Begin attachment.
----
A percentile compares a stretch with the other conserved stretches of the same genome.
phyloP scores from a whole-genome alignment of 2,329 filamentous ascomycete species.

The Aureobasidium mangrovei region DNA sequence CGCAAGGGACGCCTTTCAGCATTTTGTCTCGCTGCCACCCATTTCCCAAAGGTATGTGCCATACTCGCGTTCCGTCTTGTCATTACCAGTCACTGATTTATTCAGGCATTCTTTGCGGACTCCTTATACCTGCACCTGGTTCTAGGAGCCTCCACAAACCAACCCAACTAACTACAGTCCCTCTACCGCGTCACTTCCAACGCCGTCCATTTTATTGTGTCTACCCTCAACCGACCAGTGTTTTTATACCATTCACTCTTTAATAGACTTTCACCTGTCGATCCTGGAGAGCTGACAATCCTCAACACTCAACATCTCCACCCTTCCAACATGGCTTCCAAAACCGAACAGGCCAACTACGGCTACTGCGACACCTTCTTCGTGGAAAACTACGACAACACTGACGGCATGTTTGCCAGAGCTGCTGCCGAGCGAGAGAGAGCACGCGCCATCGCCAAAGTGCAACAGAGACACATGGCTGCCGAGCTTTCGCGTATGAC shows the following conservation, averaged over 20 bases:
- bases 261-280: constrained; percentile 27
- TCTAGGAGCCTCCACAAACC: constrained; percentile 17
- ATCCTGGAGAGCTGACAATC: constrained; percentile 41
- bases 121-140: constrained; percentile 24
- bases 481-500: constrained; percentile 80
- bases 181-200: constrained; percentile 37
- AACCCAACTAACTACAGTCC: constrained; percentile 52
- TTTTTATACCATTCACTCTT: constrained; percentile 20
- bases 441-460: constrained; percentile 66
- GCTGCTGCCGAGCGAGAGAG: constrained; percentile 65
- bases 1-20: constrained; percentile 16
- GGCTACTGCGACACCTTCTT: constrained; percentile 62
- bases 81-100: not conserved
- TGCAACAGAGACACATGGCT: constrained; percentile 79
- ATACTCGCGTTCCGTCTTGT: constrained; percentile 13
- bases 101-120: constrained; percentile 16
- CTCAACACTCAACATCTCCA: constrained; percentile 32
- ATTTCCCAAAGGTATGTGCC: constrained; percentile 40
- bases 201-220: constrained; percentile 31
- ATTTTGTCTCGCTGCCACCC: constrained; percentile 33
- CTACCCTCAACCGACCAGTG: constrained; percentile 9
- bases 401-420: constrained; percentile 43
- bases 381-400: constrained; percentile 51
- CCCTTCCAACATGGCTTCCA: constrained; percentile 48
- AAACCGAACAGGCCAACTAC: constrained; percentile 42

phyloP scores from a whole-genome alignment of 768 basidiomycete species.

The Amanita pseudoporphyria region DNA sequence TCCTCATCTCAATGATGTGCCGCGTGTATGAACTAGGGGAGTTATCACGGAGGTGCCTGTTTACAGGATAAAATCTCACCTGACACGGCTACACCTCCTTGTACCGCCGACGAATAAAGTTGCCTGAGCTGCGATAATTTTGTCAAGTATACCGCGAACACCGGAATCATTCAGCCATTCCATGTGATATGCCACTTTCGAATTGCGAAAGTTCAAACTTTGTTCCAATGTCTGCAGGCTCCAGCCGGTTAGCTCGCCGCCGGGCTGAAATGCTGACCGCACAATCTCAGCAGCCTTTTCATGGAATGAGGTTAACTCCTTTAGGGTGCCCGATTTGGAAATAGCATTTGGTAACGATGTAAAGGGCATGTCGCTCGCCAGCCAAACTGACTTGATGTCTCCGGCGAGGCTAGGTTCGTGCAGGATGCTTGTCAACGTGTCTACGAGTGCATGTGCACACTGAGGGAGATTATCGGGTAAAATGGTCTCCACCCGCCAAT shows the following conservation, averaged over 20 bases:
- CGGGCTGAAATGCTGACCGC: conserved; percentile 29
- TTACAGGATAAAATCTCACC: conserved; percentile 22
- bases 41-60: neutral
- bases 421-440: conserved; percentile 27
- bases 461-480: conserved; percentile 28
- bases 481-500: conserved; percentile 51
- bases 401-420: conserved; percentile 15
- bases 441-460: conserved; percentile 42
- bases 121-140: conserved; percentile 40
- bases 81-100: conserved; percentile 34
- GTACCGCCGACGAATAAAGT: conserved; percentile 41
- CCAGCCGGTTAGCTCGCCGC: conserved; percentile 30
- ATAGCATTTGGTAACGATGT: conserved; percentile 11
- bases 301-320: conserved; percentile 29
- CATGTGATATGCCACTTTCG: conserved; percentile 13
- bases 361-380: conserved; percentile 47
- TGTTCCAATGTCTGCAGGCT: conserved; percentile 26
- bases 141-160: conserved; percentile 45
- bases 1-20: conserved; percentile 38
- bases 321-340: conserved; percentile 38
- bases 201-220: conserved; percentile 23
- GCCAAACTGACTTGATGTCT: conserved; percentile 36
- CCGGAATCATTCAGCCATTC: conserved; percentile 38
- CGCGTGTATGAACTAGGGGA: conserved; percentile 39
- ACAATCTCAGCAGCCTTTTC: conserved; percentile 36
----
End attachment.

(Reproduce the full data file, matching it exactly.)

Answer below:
A percentile compares a stretch with the other conserved stretches of the same genome.
phyloP scores from a whole-genome alignment of 2,329 filamentous ascomycete species.

The Aureobasidium mangrovei region DNA sequence CGCAAGGGACGCCTTTCAGCATTTTGTCTCGCTGCCACCCATTTCCCAAAGGTATGTGCCATACTCGCGTTCCGTCTTGTCATTACCAGTCACTGATTTATTCAGGCATTCTTTGCGGACTCCTTATACCTGCACCTGGTTCTAGGAGCCTCCACAAACCAACCCAACTAACTACAGTCCCTCTACCGCGTCACTTCCAACGCCGTCCATTTTATTGTGTCTACCCTCAACCGACCAGTGTTTTTATACCATTCACTCTTTAATAGACTTTCACCTGTCGATCCTGGAGAGCTGACAATCCTCAACACTCAACATCTCCACCCTTCCAACATGGCTTCCAAAACCGAACAGGCCAACTACGGCTACTGCGACACCTTCTTCGTGGAAAACTACGACAACACTGACGGCATGTTTGCCAGAGCTGCTGCCGAGCGAGAGAGAGCACGCGCCATCGCCAAAGTGCAACAGAGACACATGGCTGCCGAGCTTTCGCGTATGAC shows the following conservation, averaged over 20 bases:
- bases 261-280: constrained; percentile 27
- TCTAGGAGCCTCCACAAACC: constrained; percentile 17
- ATCCTGGAGAGCTGACAATC: constrained; percentile 41
- bases 121-140: constrained; percentile 24
- bases 481-500: constrained; percentile 80
- bases 181-200: constrained; percentile 37
- AACCCAACTAACTACAGTCC: constrained; percentile 52
- TTTTTATACCATTCACTCTT: constrained; percentile 20
- bases 441-460: constrained; percentile 66
- GCTGCTGCCGAGCGAGAGAG: constrained; percentile 65
- bases 1-20: constrained; percentile 16
- GGCTACTGCGACACCTTCTT: constrained; percentile 62
- bases 81-100: not conserved
- TGCAACAGAGACACATGGCT: constrained; percentile 79
- ATACTCGCGTTCCGTCTTGT: constrained; percentile 13
- bases 101-120: constrained; percentile 16
- CTCAACACTCAACATCTCCA: constrained; percentile 32
- ATTTCCCAAAGGTATGTGCC: constrained; percentile 40
- bases 201-220: constrained; percentile 31
- ATTTTGTCTCGCTGCCACCC: constrained; percentile 33
- CTACCCTCAACCGACCAGTG: constrained; percentile 9
- bases 401-420: constrained; percentile 43
- bases 381-400: constrained; percentile 51
- CCCTTCCAACATGGCTTCCA: constrained; percentile 48
- AAACCGAACAGGCCAACTAC: constrained; percentile 42

phyloP scores from a whole-genome alignment of 768 basidiomycete species.

The Amanita pseudoporphyria region DNA sequence TCCTCATCTCAATGATGTGCCGCGTGTATGAACTAGGGGAGTTATCACGGAGGTGCCTGTTTACAGGATAAAATCTCACCTGACACGGCTACACCTCCTTGTACCGCCGACGAATAAAGTTGCCTGAGCTGCGATAATTTTGTCAAGTATACCGCGAACACCGGAATCATTCAGCCATTCCATGTGATATGCCACTTTCGAATTGCGAAAGTTCAAACTTTGTTCCAATGTCTGCAGGCTCCAGCCGGTTAGCTCGCCGCCGGGCTGAAATGCTGACCGCACAATCTCAGCAGCCTTTTCATGGAATGAGGTTAACTCCTTTAGGGTGCCCGATTTGGAAATAGCATTTGGTAACGATGTAAAGGGCATGTCGCTCGCCAGCCAAACTGACTTGATGTCTCCGGCGAGGCTAGGTTCGTGCAGGATGCTTGTCAACGTGTCTACGAGTGCATGTGCACACTGAGGGAGATTATCGGGTAAAATGGTCTCCACCCGCCAAT shows the following conservation, averaged over 20 bases:
- CGGGCTGAAATGCTGACCGC: conserved; percentile 29
- TTACAGGATAAAATCTCACC: conserved; percentile 22
- bases 41-60: neutral
- bases 421-440: conserved; percentile 27
- bases 461-480: conserved; percentile 28
- bases 481-500: conserved; percentile 51
- bases 401-420: conserved; percentile 15
- bases 441-460: conserved; percentile 42
- bases 121-140: conserved; percentile 40
- bases 81-100: conserved; percentile 34
- GTACCGCCGACGAATAAAGT: conserved; percentile 41
- CCAGCCGGTTAGCTCGCCGC: conserved; percentile 30
- ATAGCATTTGGTAACGATGT: conserved; percentile 11
- bases 301-320: conserved; percentile 29
- CATGTGATATGCCACTTTCG: conserved; percentile 13
- bases 361-380: conserved; percentile 47
- TGTTCCAATGTCTGCAGGCT: conserved; percentile 26
- bases 141-160: conserved; percentile 45
- bases 1-20: conserved; percentile 38
- bases 321-340: conserved; percentile 38
- bases 201-220: conserved; percentile 23
- GCCAAACTGACTTGATGTCT: conserved; percentile 36
- CCGGAATCATTCAGCCATTC: conserved; percentile 38
- CGCGTGTATGAACTAGGGGA: conserved; percentile 39
- ACAATCTCAGCAGCCTTTTC: conserved; percentile 36